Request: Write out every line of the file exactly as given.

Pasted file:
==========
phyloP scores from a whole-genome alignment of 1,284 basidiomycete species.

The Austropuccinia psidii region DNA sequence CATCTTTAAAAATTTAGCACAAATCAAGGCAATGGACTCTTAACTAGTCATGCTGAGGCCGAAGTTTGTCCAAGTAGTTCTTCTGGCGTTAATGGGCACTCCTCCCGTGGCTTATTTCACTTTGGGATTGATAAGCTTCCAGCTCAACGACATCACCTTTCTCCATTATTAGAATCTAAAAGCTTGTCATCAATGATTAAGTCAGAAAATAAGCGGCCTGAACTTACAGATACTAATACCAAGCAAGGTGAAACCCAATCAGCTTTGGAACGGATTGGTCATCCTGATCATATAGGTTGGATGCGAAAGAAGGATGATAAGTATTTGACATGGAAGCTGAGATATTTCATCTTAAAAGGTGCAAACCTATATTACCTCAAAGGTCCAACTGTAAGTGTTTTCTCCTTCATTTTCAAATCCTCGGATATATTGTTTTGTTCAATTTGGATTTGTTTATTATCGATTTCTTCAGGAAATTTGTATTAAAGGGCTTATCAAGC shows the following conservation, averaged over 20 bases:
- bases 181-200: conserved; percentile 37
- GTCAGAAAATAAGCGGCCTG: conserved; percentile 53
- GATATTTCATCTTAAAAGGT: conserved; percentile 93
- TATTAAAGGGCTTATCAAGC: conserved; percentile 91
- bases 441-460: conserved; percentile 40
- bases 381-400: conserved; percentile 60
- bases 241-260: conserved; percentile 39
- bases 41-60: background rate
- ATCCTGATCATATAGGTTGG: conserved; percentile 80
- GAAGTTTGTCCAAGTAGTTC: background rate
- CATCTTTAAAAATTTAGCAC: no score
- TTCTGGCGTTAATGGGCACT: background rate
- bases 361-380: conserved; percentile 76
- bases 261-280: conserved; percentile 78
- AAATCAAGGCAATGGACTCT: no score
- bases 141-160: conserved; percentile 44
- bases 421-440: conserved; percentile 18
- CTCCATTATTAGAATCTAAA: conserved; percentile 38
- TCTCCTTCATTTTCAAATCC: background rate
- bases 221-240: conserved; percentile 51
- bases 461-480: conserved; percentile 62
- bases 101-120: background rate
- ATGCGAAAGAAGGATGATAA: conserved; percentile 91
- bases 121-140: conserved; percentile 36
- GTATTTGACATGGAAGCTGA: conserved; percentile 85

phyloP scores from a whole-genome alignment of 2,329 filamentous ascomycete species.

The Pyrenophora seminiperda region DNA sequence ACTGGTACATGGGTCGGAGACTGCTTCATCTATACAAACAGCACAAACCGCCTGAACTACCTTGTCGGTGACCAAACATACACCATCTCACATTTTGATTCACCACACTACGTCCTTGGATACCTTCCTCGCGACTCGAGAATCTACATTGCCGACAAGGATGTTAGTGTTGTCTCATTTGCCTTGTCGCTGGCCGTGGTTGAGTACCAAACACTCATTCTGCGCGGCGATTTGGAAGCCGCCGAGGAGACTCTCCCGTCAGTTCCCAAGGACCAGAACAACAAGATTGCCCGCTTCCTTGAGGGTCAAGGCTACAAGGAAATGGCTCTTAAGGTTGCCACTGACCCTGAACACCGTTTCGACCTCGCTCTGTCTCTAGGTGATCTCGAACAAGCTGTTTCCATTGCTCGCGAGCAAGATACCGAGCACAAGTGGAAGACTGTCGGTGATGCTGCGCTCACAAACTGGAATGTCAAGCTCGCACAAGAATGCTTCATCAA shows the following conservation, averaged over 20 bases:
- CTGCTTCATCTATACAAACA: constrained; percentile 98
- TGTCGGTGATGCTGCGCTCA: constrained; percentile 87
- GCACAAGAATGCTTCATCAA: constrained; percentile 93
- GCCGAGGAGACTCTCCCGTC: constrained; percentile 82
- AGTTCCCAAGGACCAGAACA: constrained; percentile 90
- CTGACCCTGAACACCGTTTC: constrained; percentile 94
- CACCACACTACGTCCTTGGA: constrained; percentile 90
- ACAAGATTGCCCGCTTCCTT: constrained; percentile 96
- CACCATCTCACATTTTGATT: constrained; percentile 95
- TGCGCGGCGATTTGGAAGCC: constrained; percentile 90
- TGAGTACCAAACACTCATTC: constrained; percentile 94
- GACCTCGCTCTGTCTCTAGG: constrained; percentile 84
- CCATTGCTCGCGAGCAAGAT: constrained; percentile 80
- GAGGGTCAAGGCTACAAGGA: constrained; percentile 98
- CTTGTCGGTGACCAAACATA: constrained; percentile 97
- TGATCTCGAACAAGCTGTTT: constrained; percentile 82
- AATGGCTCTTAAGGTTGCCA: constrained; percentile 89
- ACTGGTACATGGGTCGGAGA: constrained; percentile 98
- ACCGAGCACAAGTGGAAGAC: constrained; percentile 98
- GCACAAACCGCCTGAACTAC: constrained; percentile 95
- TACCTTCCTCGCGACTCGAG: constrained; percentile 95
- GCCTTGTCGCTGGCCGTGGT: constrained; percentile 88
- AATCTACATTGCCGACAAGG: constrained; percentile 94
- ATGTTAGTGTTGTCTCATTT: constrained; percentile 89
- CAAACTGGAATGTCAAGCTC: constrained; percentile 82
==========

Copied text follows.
phyloP scores from a whole-genome alignment of 1,284 basidiomycete species.

The Austropuccinia psidii region DNA sequence CATCTTTAAAAATTTAGCACAAATCAAGGCAATGGACTCTTAACTAGTCATGCTGAGGCCGAAGTTTGTCCAAGTAGTTCTTCTGGCGTTAATGGGCACTCCTCCCGTGGCTTATTTCACTTTGGGATTGATAAGCTTCCAGCTCAACGACATCACCTTTCTCCATTATTAGAATCTAAAAGCTTGTCATCAATGATTAAGTCAGAAAATAAGCGGCCTGAACTTACAGATACTAATACCAAGCAAGGTGAAACCCAATCAGCTTTGGAACGGATTGGTCATCCTGATCATATAGGTTGGATGCGAAAGAAGGATGATAAGTATTTGACATGGAAGCTGAGATATTTCATCTTAAAAGGTGCAAACCTATATTACCTCAAAGGTCCAACTGTAAGTGTTTTCTCCTTCATTTTCAAATCCTCGGATATATTGTTTTGTTCAATTTGGATTTGTTTATTATCGATTTCTTCAGGAAATTTGTATTAAAGGGCTTATCAAGC shows the following conservation, averaged over 20 bases:
- bases 181-200: conserved; percentile 37
- GTCAGAAAATAAGCGGCCTG: conserved; percentile 53
- GATATTTCATCTTAAAAGGT: conserved; percentile 93
- TATTAAAGGGCTTATCAAGC: conserved; percentile 91
- bases 441-460: conserved; percentile 40
- bases 381-400: conserved; percentile 60
- bases 241-260: conserved; percentile 39
- bases 41-60: background rate
- ATCCTGATCATATAGGTTGG: conserved; percentile 80
- GAAGTTTGTCCAAGTAGTTC: background rate
- CATCTTTAAAAATTTAGCAC: no score
- TTCTGGCGTTAATGGGCACT: background rate
- bases 361-380: conserved; percentile 76
- bases 261-280: conserved; percentile 78
- AAATCAAGGCAATGGACTCT: no score
- bases 141-160: conserved; percentile 44
- bases 421-440: conserved; percentile 18
- CTCCATTATTAGAATCTAAA: conserved; percentile 38
- TCTCCTTCATTTTCAAATCC: background rate
- bases 221-240: conserved; percentile 51
- bases 461-480: conserved; percentile 62
- bases 101-120: background rate
- ATGCGAAAGAAGGATGATAA: conserved; percentile 91
- bases 121-140: conserved; percentile 36
- GTATTTGACATGGAAGCTGA: conserved; percentile 85

phyloP scores from a whole-genome alignment of 2,329 filamentous ascomycete species.

The Pyrenophora seminiperda region DNA sequence ACTGGTACATGGGTCGGAGACTGCTTCATCTATACAAACAGCACAAACCGCCTGAACTACCTTGTCGGTGACCAAACATACACCATCTCACATTTTGATTCACCACACTACGTCCTTGGATACCTTCCTCGCGACTCGAGAATCTACATTGCCGACAAGGATGTTAGTGTTGTCTCATTTGCCTTGTCGCTGGCCGTGGTTGAGTACCAAACACTCATTCTGCGCGGCGATTTGGAAGCCGCCGAGGAGACTCTCCCGTCAGTTCCCAAGGACCAGAACAACAAGATTGCCCGCTTCCTTGAGGGTCAAGGCTACAAGGAAATGGCTCTTAAGGTTGCCACTGACCCTGAACACCGTTTCGACCTCGCTCTGTCTCTAGGTGATCTCGAACAAGCTGTTTCCATTGCTCGCGAGCAAGATACCGAGCACAAGTGGAAGACTGTCGGTGATGCTGCGCTCACAAACTGGAATGTCAAGCTCGCACAAGAATGCTTCATCAA shows the following conservation, averaged over 20 bases:
- CTGCTTCATCTATACAAACA: constrained; percentile 98
- TGTCGGTGATGCTGCGCTCA: constrained; percentile 87
- GCACAAGAATGCTTCATCAA: constrained; percentile 93
- GCCGAGGAGACTCTCCCGTC: constrained; percentile 82
- AGTTCCCAAGGACCAGAACA: constrained; percentile 90
- CTGACCCTGAACACCGTTTC: constrained; percentile 94
- CACCACACTACGTCCTTGGA: constrained; percentile 90
- ACAAGATTGCCCGCTTCCTT: constrained; percentile 96
- CACCATCTCACATTTTGATT: constrained; percentile 95
- TGCGCGGCGATTTGGAAGCC: constrained; percentile 90
- TGAGTACCAAACACTCATTC: constrained; percentile 94
- GACCTCGCTCTGTCTCTAGG: constrained; percentile 84
- CCATTGCTCGCGAGCAAGAT: constrained; percentile 80
- GAGGGTCAAGGCTACAAGGA: constrained; percentile 98
- CTTGTCGGTGACCAAACATA: constrained; percentile 97
- TGATCTCGAACAAGCTGTTT: constrained; percentile 82
- AATGGCTCTTAAGGTTGCCA: constrained; percentile 89
- ACTGGTACATGGGTCGGAGA: constrained; percentile 98
- ACCGAGCACAAGTGGAAGAC: constrained; percentile 98
- GCACAAACCGCCTGAACTAC: constrained; percentile 95
- TACCTTCCTCGCGACTCGAG: constrained; percentile 95
- GCCTTGTCGCTGGCCGTGGT: constrained; percentile 88
- AATCTACATTGCCGACAAGG: constrained; percentile 94
- ATGTTAGTGTTGTCTCATTT: constrained; percentile 89
- CAAACTGGAATGTCAAGCTC: constrained; percentile 82